Salt: everything you wanted to know

Salt: everything you wanted to know

White or colored, wholemeal or iodized, with herbs or smoked: how to choose the right one and dose it correctly

A pinch of salt : it is often this tiny detail that can make the difference between a good dish, one like this and one that is sometimes inedible.
Flavor is, in fact, an appreciable and in many cases even indispensable characteristic: from fries to shortcrust pastry, it is precisely that pinch that gives the right boost to the flavor of foods which, otherwise, would be "flattened".

However, often our taste is set on a marked salinity , thanks to the use (and often the abuse) of ready-made products and preserved foods . Thus, we tend to use too much of it despite the well-known negative effects of overuse.

How much to use?
Let's say straight away that a healthy person shouldn't exceed 5-6 g per day . In fact, the salt is largely made up of sodium chloride , around 80-85% (but there are qualities, such as that of Trapani Igp , which reach 97%), and our 5-6 g daily provide on average 2-2.4 g of sodium , which corresponds to the recommended daily amount.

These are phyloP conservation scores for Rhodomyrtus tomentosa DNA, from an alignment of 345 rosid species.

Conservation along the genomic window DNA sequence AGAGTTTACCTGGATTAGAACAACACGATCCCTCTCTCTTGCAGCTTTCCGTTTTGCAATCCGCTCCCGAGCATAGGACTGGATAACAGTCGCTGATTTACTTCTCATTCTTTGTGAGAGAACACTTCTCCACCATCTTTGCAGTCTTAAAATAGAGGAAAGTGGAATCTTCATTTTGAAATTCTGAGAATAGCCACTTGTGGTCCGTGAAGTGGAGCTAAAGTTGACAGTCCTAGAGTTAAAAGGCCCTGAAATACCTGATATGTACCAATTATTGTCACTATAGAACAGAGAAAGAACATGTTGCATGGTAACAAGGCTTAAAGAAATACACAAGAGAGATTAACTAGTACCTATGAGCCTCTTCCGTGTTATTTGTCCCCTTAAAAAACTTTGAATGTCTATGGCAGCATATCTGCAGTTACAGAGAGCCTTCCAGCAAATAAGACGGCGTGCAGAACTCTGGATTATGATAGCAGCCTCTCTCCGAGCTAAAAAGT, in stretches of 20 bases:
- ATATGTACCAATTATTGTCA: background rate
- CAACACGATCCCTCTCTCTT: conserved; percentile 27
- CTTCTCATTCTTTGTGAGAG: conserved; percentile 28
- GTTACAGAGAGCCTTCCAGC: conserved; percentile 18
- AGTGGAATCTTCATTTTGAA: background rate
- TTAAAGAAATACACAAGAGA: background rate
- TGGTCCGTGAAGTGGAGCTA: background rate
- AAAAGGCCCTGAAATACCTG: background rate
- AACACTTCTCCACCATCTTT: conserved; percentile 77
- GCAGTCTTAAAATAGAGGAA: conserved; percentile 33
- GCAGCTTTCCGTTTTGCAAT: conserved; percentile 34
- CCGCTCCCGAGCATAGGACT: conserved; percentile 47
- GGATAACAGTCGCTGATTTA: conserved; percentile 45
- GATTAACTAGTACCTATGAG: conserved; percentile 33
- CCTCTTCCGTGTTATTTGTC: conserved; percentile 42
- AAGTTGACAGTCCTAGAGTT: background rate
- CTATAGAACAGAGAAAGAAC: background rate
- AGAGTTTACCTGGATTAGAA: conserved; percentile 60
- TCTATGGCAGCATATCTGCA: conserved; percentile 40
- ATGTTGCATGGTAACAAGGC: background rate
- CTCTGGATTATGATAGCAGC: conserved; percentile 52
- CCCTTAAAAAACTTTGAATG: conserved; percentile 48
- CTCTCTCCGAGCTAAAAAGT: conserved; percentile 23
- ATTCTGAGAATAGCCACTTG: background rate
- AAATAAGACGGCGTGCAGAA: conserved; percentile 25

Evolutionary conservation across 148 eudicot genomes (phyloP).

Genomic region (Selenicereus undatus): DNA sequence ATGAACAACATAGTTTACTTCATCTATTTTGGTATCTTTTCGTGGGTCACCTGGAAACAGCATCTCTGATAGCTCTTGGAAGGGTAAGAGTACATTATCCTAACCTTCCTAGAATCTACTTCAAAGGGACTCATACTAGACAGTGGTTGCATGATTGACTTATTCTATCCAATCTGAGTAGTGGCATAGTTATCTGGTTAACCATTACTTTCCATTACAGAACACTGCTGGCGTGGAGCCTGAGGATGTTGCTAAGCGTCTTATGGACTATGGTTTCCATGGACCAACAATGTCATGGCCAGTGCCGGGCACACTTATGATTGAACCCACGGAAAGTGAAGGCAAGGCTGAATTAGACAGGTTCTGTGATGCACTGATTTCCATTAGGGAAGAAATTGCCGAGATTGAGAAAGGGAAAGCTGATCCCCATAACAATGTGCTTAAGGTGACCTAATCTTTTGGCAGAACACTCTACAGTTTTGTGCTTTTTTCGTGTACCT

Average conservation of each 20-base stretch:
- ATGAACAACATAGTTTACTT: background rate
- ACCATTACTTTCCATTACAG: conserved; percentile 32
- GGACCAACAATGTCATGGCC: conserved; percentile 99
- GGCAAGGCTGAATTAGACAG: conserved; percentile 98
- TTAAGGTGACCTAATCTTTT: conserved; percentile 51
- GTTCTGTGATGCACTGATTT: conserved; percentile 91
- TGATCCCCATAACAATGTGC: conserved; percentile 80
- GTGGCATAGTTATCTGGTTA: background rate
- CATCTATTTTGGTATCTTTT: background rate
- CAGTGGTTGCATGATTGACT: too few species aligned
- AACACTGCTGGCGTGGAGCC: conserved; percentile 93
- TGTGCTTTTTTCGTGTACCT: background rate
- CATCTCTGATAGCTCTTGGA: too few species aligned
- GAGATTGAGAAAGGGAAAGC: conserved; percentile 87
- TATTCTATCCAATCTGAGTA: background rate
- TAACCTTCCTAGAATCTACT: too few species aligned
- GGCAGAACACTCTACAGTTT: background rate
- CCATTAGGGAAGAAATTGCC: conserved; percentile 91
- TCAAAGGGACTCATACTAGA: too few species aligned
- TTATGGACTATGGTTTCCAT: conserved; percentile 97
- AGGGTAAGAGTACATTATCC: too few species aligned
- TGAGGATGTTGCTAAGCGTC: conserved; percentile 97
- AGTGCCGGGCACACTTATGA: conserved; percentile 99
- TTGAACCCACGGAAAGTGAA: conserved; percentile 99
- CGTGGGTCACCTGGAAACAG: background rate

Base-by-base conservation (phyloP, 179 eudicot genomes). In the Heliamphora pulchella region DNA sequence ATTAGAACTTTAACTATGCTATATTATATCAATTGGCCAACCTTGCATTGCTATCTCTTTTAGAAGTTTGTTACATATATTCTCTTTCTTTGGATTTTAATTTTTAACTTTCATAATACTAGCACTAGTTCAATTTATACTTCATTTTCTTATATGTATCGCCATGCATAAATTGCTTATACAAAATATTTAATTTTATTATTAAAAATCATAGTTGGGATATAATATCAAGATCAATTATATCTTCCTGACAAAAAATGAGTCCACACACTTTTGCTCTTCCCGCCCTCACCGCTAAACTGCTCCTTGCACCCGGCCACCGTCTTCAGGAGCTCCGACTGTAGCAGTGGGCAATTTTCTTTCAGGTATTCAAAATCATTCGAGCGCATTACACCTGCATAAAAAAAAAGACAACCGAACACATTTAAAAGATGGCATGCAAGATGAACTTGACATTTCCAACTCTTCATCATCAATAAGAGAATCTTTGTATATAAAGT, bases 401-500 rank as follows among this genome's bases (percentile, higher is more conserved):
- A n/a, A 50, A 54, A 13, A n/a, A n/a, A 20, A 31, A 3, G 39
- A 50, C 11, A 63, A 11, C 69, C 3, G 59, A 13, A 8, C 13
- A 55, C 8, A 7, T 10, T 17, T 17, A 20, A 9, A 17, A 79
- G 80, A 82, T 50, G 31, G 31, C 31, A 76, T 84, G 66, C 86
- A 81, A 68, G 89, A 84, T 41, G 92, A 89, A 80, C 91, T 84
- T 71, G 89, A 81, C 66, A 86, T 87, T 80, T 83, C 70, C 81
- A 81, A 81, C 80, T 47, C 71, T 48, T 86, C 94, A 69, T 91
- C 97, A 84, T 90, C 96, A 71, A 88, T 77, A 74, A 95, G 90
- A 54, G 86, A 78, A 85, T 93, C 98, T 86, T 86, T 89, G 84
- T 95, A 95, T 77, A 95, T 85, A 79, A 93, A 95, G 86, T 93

Taking into account, of course, not only what we add to food but also what is present in sauces, sauces, sausages, baked goods and company.

Not being able to act the latter (if not eliminating them), it is necessary to intervene on their use in the kitchen and on the table . But not everyone is ready to eat plain pasta and silly bread.

Thus, even in the wake of this healthy need, "alternative" salts are spreading: quotation marks are mandatory because, if on the one hand they have interesting gastronomic characteristics, on the other the nutritional ones appear modest, if not entirely non-existent.

The colored salts
The most famous is the Himalayan pink . Which, to begin with, is not extracted from the mountains of the chain of the same name but a few hundred kilometers away, on some hills of Pakistan .